Short Stories 365/351

“Always Listen To a Good Pair of Underwear” by Steve Berman from Second Thoughts: More Queer and Weird Stories (Lethe Press, 2008).

The stories in this collection were originally published in a variety of publications over a period of six years. This means, of course, that associations created here were never meant to be. For instance, it feels very much as if the character Mike from the previous story (written in 2003 and published in X-Factor), steps into this tale (Harrington Park Press, 2007), and because he’s still tripping on that peyote button, believes he is someone named Steve who has a roommate named Mike, who wears magic boxers that talk.

See what I mean?

Okay, so the Steve of this story is borderline obsessed with his roommate, Mike. In the best of times, Mike takes advantage of that fact. In the worst, he becomes physically threatening.

I had difficulty figuring out how to process this story. That the gaudily printed boxers talk would seem to indicate a humorous piece, but the first two times I read it I felt unsettled afterward. That shouldn’t be all that surprising; the Mike of the story treats his roommate Steve badly, and the author’s notes reveal that this tale—like many of those in this collection—closely mimics events from the author’s life. There was a Mike; the volume is dedicated to him, and a deep current of regret runs all through it. I imagine someone with no knowledge of the author’s history, who read this as a standalone piece, would have an entirely different reaction to it. But you can’t unring a bell. Reading it here, I was unable to see the character as just that, a character. (It also did not help that it is written in the first person.) Because I couldn’t adequately separate character and author, the humor of the piece couldn’t lift it out of its overall sadness.

What helped immensely was listening to the audio version. Having a narrator voice the character’s thoughts created the distance I needed to, finally, stop being unsettled and momentarily be entertained instead.

Side note: In the digital version of this collection the title of this story appears in regular type, not as a clickable link. In figuring the stories for the end of this project, my eye passed right over this title. It means there are two extra stories in the queue.

Short Stories 365/256

“Ordinary Mayhem” by Victoria A. Brownworth from Night Shadows: Queer Horror (Bold Strokes Books 2012). Edited by Greg Herren and J.M. Redmann.

This isn’t a short story, it’s a novella. It takes up one third of the entire volume.

This story blew me away. It’s incredibly complex but the details are added in careful layers, using repetition in a way that never feels repetitive. We’re introduced to Faye, a student at a Catholic elementary school for orphans. Her parents died in a car crash, hit by a drunk driver. She lived with her grandparents for a short while before becoming a resident at the school as well as a pupil. She’s a thoughtful, inquisitive, sensitive, reclusive, and traumatized child. Everything she encounters gets filed away in the compartments of her mind, to be brought out and studied later on, as part of a quest to figure out the puzzle that is life and death.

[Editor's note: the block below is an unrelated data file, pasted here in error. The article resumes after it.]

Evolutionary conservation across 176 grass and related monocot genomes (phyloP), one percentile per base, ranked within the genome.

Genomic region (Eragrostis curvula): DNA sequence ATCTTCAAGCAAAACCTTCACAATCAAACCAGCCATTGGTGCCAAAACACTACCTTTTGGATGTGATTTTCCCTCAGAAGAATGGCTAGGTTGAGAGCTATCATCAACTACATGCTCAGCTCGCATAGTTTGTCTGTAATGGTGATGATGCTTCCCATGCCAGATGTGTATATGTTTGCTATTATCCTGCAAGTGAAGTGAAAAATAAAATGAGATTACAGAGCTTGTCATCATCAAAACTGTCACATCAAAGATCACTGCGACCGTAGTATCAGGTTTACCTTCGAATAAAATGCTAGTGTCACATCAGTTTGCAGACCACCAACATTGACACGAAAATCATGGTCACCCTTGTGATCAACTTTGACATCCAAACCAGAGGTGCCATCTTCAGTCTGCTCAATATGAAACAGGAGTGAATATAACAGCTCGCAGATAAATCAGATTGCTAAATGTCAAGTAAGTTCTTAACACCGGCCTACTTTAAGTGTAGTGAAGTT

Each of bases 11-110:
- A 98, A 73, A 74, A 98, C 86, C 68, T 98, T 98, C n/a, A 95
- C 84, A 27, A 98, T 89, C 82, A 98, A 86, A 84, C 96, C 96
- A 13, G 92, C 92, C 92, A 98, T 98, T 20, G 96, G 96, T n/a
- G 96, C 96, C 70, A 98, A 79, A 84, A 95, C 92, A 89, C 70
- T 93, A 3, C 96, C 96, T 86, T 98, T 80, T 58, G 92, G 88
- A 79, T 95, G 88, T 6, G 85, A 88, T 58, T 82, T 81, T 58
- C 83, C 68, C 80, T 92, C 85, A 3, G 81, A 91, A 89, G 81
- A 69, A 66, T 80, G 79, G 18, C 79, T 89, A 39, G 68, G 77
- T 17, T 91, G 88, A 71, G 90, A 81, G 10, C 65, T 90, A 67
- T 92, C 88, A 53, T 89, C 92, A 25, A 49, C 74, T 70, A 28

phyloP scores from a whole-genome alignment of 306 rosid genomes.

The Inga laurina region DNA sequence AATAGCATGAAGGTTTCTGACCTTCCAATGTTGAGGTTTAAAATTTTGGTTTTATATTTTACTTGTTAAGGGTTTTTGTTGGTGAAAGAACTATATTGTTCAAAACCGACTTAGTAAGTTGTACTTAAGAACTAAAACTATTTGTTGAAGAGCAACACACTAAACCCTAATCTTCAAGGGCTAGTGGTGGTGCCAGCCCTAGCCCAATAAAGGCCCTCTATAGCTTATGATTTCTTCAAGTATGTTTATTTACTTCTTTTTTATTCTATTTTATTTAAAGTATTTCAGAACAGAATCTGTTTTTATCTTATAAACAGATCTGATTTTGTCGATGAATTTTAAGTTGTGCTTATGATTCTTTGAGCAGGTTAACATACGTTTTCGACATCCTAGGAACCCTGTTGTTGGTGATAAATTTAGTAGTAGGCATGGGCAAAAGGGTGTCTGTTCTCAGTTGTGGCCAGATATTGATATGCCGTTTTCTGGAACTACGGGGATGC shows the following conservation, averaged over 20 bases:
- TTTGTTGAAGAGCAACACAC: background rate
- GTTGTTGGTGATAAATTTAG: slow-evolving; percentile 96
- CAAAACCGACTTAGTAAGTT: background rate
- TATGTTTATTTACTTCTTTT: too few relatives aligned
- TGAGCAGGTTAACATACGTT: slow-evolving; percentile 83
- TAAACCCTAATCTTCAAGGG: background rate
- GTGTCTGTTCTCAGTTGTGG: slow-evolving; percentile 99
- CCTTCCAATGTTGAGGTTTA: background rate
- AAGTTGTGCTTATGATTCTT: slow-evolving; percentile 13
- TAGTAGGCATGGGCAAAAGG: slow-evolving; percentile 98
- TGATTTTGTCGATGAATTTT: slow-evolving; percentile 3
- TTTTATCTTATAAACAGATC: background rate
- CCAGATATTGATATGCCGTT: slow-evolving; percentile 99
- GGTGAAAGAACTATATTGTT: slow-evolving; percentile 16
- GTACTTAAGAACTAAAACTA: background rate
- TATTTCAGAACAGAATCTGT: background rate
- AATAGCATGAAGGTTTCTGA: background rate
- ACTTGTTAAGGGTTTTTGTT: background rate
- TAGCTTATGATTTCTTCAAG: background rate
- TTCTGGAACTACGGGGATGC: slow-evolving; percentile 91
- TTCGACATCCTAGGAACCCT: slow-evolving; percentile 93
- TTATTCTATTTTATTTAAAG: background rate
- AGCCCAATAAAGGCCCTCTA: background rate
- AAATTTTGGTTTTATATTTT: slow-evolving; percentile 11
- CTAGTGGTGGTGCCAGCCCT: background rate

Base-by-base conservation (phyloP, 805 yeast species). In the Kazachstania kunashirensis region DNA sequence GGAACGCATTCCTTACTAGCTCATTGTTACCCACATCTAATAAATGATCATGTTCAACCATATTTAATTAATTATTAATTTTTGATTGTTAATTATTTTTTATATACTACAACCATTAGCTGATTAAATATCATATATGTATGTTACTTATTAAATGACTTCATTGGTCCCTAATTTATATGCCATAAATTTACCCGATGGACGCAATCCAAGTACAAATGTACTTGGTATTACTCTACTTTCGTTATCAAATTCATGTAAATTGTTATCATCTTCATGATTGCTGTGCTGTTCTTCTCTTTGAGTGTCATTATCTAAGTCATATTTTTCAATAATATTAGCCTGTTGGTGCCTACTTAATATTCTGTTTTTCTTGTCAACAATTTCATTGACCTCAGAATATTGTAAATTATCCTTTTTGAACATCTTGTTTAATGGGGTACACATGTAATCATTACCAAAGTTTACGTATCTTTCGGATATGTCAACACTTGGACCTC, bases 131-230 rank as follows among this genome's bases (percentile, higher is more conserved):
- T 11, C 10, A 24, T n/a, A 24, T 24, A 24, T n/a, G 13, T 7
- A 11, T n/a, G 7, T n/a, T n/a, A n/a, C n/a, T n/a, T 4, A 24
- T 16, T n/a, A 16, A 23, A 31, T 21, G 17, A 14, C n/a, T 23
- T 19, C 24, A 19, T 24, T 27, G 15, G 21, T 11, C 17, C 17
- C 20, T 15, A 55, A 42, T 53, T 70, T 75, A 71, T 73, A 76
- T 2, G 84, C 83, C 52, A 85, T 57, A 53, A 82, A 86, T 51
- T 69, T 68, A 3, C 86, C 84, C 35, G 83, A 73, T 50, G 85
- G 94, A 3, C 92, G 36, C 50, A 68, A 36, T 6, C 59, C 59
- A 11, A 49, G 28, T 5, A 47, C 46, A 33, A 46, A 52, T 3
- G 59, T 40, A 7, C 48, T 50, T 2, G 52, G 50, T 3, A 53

The chapters about her childhood are interspersed with ones from her life now, as an adult. Her artistic skill and unflinching ability to look at life’s most grisly aspects have made her a revered photojournalist. The story takes the reader across continents and through time, watching as she collects atrocities. Faye photographs and interviews the “living ghosts” left behind by human monsters.

It’s that fact: that the monsters are not supernatural, that makes this an absolutely bone-chilling tale. It’s hands down the most frightening piece of the entire collection because it’s so grounded in reality. These are the stories we see on the news, about serial killers and genocide and mass hysteria. And though a deep undercurrent of religion runs through the piece, nothing seems capable of stopping the violence.

I first read this story the day the news story surfaced about the grisly murder at the Sirhowy Arms Hotel in Argoed, South Wales. That fact might seem coincidental, but after you’ve read this, it doesn’t seem that way at all.

Every story in this collection is worth reading, but if this were the only one, it would be worth the price of admission. It’s one of the finest pieces of writing I’ve ever read, and one hell of a way to wrap up this anthology.

Best Gay Romance 2014 – In stores today!

It’s here! It’s here! Best Gay Romance 2014 is in stores today!

If you live in Indianapolis or further north, it’s on the shelves at Barnes and Noble. In Louisville it’s at Carmichael’s on Bardstown Road. I don’t get to go see it until after work tonight, so if you rush over there and buy the only copy they say they have… well, I’ll ask them to order more. But, oh, what a fantastic dilemma that would be.

Any advice on whether to / how to approach local bookstores would be greatly appreciated. Nathan, are you reading this? Care to weigh in?

Also available from Amazon.com and BarnesandNoble.com. Trade paperback and ebook formats.

http://www.amazon.com/Best-Romance-2014-R-D-Cochrane-ebook/dp/B00H6UOHEC/ref=dp_kinw_strp_1

Introduction• Timothy J. Lambert

Strange Propositions • Eric Gober

My Adventure with Tom Sawyer • Jameson Currier

True In My Fashion • Paul Brownsey

Sight • Jordan Taylor

Falling • James Booth

Thanksgiving • Shawn Anniston

The Invincible Theatre • Felice Picano

Carver Comes Home • Rob Byrnes

Spill Your Troubles On Me, Love • Georgina Li

Quality Time • Lewis DeSimone

Brooding Intervals • Kevin Langson

Dandelions • Tony Calvert

Shep: A Dog • Alex Jeffers

There’s No Question It’s Love • N.S. Beranek

Save the Last Dance for Me • David Puterbaugh

Afterword • R.D. Cochrane